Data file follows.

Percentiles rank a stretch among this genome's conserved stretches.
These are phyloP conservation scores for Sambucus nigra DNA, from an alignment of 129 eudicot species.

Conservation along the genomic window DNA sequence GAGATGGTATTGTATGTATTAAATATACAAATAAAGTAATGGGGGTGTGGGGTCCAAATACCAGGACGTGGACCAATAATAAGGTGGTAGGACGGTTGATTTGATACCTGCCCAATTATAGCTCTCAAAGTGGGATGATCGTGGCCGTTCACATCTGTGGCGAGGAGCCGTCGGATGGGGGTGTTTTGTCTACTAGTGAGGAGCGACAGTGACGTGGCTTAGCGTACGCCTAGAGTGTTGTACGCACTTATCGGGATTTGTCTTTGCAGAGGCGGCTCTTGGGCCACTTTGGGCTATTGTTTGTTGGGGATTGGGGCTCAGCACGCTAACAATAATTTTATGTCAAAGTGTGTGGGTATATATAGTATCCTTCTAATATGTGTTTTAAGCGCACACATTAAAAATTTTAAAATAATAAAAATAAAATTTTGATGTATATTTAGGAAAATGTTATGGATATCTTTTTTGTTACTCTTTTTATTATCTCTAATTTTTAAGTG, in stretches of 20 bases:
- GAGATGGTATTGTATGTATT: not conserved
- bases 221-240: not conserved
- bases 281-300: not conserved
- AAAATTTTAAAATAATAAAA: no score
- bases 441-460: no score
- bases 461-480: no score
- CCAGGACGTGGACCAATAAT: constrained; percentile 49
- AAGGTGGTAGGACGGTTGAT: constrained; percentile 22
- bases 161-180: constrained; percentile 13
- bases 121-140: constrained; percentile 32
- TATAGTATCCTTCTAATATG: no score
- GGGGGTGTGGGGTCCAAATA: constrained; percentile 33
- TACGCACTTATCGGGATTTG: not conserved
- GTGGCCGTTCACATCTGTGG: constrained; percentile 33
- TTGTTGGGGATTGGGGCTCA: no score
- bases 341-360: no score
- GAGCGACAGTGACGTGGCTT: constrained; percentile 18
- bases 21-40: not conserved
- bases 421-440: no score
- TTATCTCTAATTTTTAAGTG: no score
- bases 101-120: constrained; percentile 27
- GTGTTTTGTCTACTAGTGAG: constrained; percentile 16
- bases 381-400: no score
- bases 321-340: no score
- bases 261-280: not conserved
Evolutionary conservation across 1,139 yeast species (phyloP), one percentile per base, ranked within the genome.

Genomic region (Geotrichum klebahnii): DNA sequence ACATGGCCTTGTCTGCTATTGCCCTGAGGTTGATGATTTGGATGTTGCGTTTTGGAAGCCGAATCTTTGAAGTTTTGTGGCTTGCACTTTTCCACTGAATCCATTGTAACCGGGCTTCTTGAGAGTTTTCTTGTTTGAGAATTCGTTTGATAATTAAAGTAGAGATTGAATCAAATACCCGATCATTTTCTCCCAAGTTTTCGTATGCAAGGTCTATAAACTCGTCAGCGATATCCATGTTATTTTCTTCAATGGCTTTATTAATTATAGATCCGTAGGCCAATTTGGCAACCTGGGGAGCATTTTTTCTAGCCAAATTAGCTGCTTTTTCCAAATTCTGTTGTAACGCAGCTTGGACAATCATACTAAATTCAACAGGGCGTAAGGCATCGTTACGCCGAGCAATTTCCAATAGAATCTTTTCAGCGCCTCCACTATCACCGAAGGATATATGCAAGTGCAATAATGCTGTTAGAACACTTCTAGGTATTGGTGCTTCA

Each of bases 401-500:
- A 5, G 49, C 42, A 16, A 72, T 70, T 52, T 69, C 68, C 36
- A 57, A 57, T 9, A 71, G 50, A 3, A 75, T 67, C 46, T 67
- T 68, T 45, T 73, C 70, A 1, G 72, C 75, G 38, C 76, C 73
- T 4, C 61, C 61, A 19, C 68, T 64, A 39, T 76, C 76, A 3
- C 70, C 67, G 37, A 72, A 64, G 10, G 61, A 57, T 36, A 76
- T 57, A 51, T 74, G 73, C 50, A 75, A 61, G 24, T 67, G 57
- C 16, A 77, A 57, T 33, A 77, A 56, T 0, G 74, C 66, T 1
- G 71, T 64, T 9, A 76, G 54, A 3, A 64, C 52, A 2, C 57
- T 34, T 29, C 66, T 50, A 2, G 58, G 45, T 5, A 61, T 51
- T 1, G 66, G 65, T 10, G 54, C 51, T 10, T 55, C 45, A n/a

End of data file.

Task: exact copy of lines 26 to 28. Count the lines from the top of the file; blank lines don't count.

- bases 381-400: no score
- bases 321-340: no score
- bases 261-280: not conserved